How to Get Rid of Mosquitoes: Expert Tips to Avoid Bites

Knowing how to get rid of mosquitoes is crucial. Some types are capable of spreading serious disease, and while the majority are just a nuisance, itchy bites are never welcome.

In the yard, mosquito repellent plants can help create an unwelcoming environment for these bloodsuckers, and there are a host of other measures you can take outside and inside your home to prevent them. remove.

We’ve rounded up the best tactics for getting rid of mosquitoes here and also asked the experts to share their expertise.

How to get rid of mosquitoes

There are more than 200 types of mosquitoes in the continental United States and in US territories, according to the CDC (Centers for Disease Control and Prevention). Of these, about 12 types spread germs that can cause illnesses such as malaria, West Nile virus, dengue and Zika, it says.

Knowing how to get rid of mosquitoes is critical because you won’t know which type is biting you, as the CDC points out, and because the bites are nasty even if they’re just a parasite rather than a vector of disease. , and this is the bottom.

1. Eliminate standing water

Standing water is where mosquitoes lay their eggs, so to get rid of mosquitoes, remove it as much as possible.

“If you want to avoid bites, you should seek to stop mosquitoes before they become adults by removing these water sources whenever possible,” says Timothy Best, technical director of Terminix, a board-certified entomologist.

“Homeowners should inspect their property for any areas where water can collect and become stagnant. These areas could include saucers under potted plants, birdbaths, children’s play equipment, clogged gutters; the list of possible reservoirs is probably endless.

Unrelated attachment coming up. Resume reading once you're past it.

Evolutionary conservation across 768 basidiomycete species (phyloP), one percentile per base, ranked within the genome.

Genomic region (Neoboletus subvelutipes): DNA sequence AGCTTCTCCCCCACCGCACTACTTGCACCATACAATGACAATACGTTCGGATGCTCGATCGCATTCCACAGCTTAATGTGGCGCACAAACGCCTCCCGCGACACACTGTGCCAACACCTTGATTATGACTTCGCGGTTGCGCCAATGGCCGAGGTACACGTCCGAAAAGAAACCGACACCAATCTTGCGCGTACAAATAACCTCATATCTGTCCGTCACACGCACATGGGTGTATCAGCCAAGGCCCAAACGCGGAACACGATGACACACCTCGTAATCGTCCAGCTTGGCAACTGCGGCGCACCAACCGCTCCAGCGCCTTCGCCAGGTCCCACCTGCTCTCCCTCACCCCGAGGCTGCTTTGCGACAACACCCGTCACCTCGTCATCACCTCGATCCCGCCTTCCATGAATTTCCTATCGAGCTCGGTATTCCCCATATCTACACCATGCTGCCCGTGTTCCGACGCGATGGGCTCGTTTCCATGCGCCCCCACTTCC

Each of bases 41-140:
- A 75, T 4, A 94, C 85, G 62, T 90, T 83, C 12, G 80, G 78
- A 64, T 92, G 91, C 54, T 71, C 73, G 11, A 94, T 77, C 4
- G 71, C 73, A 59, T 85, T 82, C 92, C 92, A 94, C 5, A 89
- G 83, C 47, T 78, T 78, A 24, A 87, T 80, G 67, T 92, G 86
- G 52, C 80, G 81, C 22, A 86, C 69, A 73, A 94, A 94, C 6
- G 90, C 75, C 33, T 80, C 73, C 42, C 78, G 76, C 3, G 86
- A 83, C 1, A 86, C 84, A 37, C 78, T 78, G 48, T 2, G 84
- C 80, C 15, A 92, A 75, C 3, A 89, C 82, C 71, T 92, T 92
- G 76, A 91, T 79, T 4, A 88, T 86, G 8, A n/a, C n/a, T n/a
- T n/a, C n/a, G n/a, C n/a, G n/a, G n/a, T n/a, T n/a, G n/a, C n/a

“While some species may require more water than others, say an outdated and neglected swimming pool, some species like the Asian Tiger Mosquito only need the equivalent of a water bottle cap to sustain their development.

Keep in mind that this is not a one-time job and should be tackled after it rains. “While lifespan may vary by species, under ideal conditions (summer) a mosquito can develop from egg to adult in around seven to ten days. So the longer the water stays standing, the more likely homeowners and their properties are to encourage mosquito development,” says Timothy.

2. Consider treating water you can’t drain

You may not be able to get rid of standing water, and in that case you can try using a product containing Bacillus thuringiensis (BTI) such as Mosquito Dunks from Amazon. They can be added to water and kill mosquito larvae, but are not toxic to children, pets, fish and other wildlife.

“You can also place one of the donuts on a stake set in the ground where water sometimes lingers,” suggests gardening expert and author Melinda Myers. “He’s there when needed.”

3. Keep the yard clean

Regular yard work can help get rid of mosquitoes. “Prunen the vegetation,” advises Dr. Nancy Troyano, a board-certified entomologist at Ehrlich Pest Control. “During the heat of the day, mosquitoes spend their time resting on low vegetation to avoid drying out.”

There are a few other tasks you need to master. “Keeping grass trimmed, removing overgrowth, filling in hollow trees or stumps, and removing dead leaves can help reduce adult habitat,” says Timothy Best.

Also consider where you place the items in the garden. “Keep play equipment and patio furniture away from areas of dense foliage. Mosquitoes like to hide in these areas, and being near them will make it easier for them to bite you,” says Dr Troyano.

4. Repel mosquitoes